CfPS are to encourage local community groups to use DEPARTMENT OF HEALTH RESEARCH to FIGHT LANDFILL
Added: (Sat Aug 18 2001)
Pressbox (Press Release) -
Local communities concerned at proposed landfill and quarry applications are being referred by CfPS to the latest report commissioned by the Department of Health 'Birth outcomes and selected cancers in populations living near landfill sites'. Which states that there is an increase of 7% in birth defects for those living with a 2km radius of landfill sites, with a greater risk from those sites that have licences to receive hazardous waste, although such research was not conclusive, leaving many questions unanswered, and other determining factors not taken into account.
As a consequence of the Court of Appeals decision in Newport County Borough Council v Secretary of State for Wales & Browning Ferris Environmental Services Limited a material planning consideration to be taken into account is the fear or perception that the local community hold of an adverse health effect. Clearly this report is sufficient to give that degree of fear. As the Court found such fear does not need to be based on logic or scientific evidence (as we have here), but merely a believe.
CfPS Chair Chris Maile said "One of the most devastating planning proposals that can be inflicted on a local community is the prospect of having a land fill close to their homes, arguably the only type of development to arouse greater passion is that of incineration, which has its own similar health fears. Communities nation-wide should now question the legitimacy of landfill close to residential areas, and the criminality of failing to ensure that more resources are not put into recycling. Based on this report the Government should talk about targets of 90% in recycling, rather than the meagre figures now banded around. Such targets would increase safety, reduce land take and increase employment through the creation of jobs in the recycling industry, whilst the same time as reducing the balance of payments through reduced imports".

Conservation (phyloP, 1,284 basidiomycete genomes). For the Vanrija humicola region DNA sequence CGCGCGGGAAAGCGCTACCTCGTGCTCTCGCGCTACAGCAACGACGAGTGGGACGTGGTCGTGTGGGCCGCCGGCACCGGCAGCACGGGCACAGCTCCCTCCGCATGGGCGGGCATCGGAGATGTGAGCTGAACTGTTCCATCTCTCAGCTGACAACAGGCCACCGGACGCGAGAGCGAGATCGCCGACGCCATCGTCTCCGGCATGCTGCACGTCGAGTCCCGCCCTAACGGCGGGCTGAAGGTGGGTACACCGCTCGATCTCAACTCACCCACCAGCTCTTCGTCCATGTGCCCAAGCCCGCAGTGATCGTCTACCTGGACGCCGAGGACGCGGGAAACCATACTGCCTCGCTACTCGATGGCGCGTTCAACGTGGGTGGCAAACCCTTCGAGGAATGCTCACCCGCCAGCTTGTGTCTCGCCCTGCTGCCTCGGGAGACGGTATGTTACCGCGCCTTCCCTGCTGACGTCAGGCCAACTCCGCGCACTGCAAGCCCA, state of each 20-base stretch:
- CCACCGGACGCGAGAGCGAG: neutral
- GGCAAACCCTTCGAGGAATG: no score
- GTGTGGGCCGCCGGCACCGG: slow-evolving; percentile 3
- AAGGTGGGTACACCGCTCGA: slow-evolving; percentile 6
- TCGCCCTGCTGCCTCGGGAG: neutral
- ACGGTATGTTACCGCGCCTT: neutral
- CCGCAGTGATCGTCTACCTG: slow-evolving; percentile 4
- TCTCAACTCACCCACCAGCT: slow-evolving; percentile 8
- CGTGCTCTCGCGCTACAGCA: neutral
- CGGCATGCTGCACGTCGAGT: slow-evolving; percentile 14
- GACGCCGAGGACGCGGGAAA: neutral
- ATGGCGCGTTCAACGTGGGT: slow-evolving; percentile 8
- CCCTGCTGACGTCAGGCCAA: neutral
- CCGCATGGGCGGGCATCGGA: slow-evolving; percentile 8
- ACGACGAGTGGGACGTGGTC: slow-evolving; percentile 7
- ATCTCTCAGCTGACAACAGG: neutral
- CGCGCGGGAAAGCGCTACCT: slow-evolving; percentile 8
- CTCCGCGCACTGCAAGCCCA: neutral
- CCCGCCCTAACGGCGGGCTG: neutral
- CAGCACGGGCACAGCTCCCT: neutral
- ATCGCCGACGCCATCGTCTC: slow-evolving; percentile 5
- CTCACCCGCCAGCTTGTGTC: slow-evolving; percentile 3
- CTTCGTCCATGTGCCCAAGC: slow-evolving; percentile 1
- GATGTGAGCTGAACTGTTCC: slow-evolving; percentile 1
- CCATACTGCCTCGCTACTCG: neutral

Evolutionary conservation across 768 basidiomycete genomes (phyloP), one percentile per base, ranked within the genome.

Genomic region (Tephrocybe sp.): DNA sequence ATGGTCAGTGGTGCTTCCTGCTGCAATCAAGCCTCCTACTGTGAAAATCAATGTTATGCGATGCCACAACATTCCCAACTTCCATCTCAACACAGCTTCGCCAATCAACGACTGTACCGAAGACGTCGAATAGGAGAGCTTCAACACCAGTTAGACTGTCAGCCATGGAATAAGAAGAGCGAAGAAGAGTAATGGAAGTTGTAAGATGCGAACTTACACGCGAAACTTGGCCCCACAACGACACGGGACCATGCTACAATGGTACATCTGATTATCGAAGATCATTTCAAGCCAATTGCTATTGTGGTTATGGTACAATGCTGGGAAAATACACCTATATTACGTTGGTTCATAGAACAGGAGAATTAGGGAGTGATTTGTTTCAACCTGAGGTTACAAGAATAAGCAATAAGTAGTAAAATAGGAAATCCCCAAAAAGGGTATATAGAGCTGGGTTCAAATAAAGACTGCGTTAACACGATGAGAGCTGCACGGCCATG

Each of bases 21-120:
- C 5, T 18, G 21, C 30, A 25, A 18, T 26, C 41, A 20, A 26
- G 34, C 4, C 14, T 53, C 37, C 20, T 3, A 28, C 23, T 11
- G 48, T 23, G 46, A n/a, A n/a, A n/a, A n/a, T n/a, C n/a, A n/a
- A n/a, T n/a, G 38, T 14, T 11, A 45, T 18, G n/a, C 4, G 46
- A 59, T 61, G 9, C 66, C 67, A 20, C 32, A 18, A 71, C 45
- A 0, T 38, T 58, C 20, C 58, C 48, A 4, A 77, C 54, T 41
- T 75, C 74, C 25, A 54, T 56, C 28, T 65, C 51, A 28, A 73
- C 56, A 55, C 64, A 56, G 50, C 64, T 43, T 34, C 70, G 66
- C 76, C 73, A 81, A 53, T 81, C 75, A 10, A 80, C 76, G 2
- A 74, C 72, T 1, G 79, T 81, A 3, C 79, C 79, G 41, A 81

CfPS is able to offer free advise to local communities affected by adverse planning including how best to present arguments against inappropriately sited landfill proposals, including advise on revocation of existing permissions and discontinuance of use of those sites already being used.
EDITORS NOTE: For more information phone 0161 959 0999
CfPS is a none profit making group providing a national advisory service for local communities adversely affected by planning applications, including telecommunication base stations.
The report was carried out by the following researchers at the Small Area Health Statistics Unit (SAHSU), Department of Epidemiology and Public Health, Imperial College St Mary's Campus, London - Paul Elliott, Sara Morris, David Briggs, Cornelis de Hoogh, Christopher Hurt, Tina Kold Jensen, Ian Maitland, Alex Lewin, Sylvia Richardson, Jon Wakefield and Lars Jarup